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Everything posted by psyclones

  1. Ok. so yes, moment varies along beam for applied point load & couple is uniform along beam. text: Mechanics of Engineering Materials (Benham. Crawford & Armstrong), 2nd Ed. Attached is actual problem, I'm trying to model. A Caster wheel causing a moment in a plywood box-cart base. I'm wanting to determine the stress at bottom edge of board where it meets the pivot axle. But to do that I need to determine where the N/A is. Of maybe I'm going about his the wrong way.
  2. Hi all, This is most likely a silly question. Can a moment anywhere along a beam be equivalently modelled as to two small blocks welded @ 90deg to original beam and have coupling loads applied? (See hand sketch attached) Can this type of moment be constant or uniform along the beam because point loads are parallel? I've attached a Text book example showing the Moment being constant along Section B-C of beam due to load being parallel to that section. While Section A-B the moment varies as a function of distance. I'm just trying to get a better understanding of the difference btw moments along a beam, and a moment created due to a perpendicular point load. Or are moments just moments, which are caused by any sort of bending? It's not a simple example - it's using Complementary Strain Energy (theorem) to calculate displacement - if anyone's curious. But I'm only interested in how the text has derived the moment equations for the two contrasting sections. NOTE: Distance "x" should be "x/2" (hand sketch)
  3. I realise I have not been as involved in the discussion as every one else. I may have created the thread, but in my opinion I'm not the "Arbitor" of the thread, people can say what they want. All insights and comments are welcome! I realised I read you post it out of context - So again, sorry.
  4. This statement was NOT aimed at you studiot. It was talking about at the guy who told me the story - which I realize now maybe I shouldn't have mentioned. Knowing the details of the problem I think is sort of beside the point. What I was trying to find is simple conceptual flaw in the screw design – if there was one. You don't have to insult me.
  5. My apologies I haven't chimed in yet. (I need to switch on notifications from this forum if that possible). To answer your question studiot, I don't have any more information - this was just a story told to me. What made me question it was the credentials of the guy who designed it, who I'm guessing know very little if anything about fluid mechanics. I just thought it was a very interesting problem. But as the discussion has unfolded - modelling the drain pipe as an open channel flow can get quite tricky. So details an assumptions about the problem are critical to solving it, which is what I thought. But thank-you all.
  6. Hi, Someone told me after building a multi storey building. In one section of the building existing downpipe(s) weren't effective at transferring water from roof to ground level - water I believe was pooling on roof. To solve this, a screw design (see attached) downpipe was created. The screw design supposedly helped suck the water down the pipe. There are two problems that appear to me straight away: 1. The velocity ignoring frictional losses down the screw design would be less because gravity forces are not pulling the liquid straight down, the smaller the incline (from horizontal) the slower the inlet velocity of liquid. 2. The internal screw sheeting and core structure subtracts volume the flow could occupy in the straight downpipe, effecting flow rate. Or course this is highly simplified and I'm unsure of how centrifugal effects on water flow swirling around would affect flow rate and head losses. There would be higher head losses per length of pipe, but I'm unsure if those losses would lower inlet pressure to below that of free falling water flow. Trying to fabricate and even clean would be just short of a nightmare. Although I think its novel an interesting idea, but I can’t see the design would be more effective than a standard downpipe? Like I said this was just a story, I didn’t actually get to see this. I’ve attached cad model of how I think it would work. What are your thoughts?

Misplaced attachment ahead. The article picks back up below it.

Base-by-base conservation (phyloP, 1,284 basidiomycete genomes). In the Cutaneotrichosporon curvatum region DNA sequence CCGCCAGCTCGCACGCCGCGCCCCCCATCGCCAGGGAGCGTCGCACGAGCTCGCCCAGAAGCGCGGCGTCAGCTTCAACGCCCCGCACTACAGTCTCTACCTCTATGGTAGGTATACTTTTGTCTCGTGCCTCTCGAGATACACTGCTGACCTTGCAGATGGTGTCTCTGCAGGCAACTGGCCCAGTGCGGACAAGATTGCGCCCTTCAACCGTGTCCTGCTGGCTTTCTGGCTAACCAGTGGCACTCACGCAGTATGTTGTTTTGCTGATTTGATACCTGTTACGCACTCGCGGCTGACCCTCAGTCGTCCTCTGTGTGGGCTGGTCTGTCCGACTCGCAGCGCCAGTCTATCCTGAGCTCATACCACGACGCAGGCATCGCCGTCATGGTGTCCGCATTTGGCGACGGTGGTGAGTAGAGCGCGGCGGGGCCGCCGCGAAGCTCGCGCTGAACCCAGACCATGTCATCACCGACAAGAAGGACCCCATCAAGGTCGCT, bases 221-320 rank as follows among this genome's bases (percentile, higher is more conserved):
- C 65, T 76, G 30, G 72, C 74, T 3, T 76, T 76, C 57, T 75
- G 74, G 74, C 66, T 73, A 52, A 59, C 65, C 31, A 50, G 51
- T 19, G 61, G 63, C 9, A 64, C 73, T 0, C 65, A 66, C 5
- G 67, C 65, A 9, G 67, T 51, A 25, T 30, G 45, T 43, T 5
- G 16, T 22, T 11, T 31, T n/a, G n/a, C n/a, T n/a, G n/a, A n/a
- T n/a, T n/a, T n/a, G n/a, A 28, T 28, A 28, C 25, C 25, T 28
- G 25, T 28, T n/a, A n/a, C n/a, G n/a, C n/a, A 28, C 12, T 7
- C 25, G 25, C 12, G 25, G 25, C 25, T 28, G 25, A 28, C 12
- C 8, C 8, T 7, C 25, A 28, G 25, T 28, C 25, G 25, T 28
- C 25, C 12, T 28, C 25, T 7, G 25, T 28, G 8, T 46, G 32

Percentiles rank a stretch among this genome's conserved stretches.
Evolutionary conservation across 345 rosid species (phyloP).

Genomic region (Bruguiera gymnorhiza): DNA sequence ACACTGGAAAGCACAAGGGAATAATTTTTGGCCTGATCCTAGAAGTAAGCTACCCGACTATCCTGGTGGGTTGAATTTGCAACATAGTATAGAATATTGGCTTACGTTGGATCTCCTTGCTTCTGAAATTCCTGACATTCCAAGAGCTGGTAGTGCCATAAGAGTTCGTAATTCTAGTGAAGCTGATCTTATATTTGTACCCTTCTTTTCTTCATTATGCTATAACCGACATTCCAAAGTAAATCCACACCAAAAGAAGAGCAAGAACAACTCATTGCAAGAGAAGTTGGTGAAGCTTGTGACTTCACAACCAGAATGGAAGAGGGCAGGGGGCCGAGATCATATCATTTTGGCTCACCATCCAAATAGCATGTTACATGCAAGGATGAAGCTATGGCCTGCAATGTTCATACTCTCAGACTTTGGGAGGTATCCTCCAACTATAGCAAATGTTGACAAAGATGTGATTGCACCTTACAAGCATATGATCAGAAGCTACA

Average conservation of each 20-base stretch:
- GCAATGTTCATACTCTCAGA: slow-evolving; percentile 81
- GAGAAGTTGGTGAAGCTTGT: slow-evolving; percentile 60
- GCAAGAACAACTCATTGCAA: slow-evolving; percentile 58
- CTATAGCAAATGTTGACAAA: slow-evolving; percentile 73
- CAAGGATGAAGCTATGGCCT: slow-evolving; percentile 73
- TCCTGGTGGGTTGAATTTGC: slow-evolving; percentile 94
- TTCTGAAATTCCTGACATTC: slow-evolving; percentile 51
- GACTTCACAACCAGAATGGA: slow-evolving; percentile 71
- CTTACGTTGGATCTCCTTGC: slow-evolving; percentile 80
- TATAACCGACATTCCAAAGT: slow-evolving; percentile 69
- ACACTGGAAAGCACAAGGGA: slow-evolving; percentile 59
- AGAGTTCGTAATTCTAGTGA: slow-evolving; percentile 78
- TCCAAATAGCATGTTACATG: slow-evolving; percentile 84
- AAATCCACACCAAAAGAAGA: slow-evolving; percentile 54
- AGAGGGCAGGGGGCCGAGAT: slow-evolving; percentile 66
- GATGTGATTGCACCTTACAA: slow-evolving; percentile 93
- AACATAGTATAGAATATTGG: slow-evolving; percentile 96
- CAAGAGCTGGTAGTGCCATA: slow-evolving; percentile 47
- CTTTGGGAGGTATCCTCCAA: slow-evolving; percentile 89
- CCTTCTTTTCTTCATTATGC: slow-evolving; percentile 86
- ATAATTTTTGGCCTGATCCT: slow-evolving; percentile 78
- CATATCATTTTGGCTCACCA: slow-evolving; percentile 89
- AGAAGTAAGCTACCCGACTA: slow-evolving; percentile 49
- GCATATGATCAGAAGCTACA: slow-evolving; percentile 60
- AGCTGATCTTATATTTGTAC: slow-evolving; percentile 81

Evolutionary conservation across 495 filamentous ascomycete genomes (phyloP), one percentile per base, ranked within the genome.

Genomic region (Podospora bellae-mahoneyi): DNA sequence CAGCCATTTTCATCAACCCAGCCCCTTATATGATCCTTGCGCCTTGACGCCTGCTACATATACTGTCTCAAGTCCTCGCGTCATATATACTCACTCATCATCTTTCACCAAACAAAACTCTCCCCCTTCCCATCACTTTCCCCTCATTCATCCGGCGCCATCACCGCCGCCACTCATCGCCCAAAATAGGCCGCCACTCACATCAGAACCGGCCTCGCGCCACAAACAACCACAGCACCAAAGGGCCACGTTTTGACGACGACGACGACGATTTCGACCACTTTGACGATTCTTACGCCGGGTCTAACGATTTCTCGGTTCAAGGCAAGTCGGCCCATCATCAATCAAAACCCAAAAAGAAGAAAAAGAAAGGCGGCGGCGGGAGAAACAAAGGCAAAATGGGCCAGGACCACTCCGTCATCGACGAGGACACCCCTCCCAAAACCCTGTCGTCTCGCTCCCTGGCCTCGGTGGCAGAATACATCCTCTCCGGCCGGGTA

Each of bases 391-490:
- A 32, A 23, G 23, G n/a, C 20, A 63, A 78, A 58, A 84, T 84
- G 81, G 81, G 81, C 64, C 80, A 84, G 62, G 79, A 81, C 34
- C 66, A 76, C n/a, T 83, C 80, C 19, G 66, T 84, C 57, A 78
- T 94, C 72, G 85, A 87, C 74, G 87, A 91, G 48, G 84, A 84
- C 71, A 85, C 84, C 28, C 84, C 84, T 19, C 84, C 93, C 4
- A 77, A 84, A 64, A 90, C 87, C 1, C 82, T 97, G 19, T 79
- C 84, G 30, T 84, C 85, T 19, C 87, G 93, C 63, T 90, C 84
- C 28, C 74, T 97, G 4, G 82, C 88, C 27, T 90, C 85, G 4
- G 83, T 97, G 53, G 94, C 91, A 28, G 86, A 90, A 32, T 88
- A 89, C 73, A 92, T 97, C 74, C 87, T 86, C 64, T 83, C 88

7. Ok that's interesting. I can only find as copy of Principia Mathematica at the University library, of which I'm not a current member.
  8. There’s a reference in Bertrand Russell's book: Analysis of matter, pg 3, third paragraph - continuing onto Pg 4. He talks about R as relating a term to its successive term in a sequence - using the sum of first "n" odd numbers equaling n^2 as an example. I'm not sure how he defines "R" to start with in this example. Then introduces Rxn, which relates a sequence of numbers together?? I'm not sure if I'm reading his notation correctly. Any input on this passage would be helpful. There is link to the book below. http://strangebeautiful.com/other-texts/russell-anal-matter.pdf
  9. Hi, I've been pulling my hair out trying to solve this. If we treat it as a series similar to proof by induction it can be simplified. Am I on the right track. But the LHS doesn't appear to factorize and reduce in any easy way! 2017-10-24.pdf
  10. Hi, Can you give me any tips of how to begin this proof using the Fibonacci sequence? Fn-1Fn+1 - Fn2 = (-1)n , where Fibonacci numbers can be calculated by Fn = Fn-1 + Fn-2 If I let n= k+1 then, but Fk Fk+2 - Fk+12 = (-1)k+1 If k = 0 , 0x1 - 12 = -1 (true) , but how do I take it further.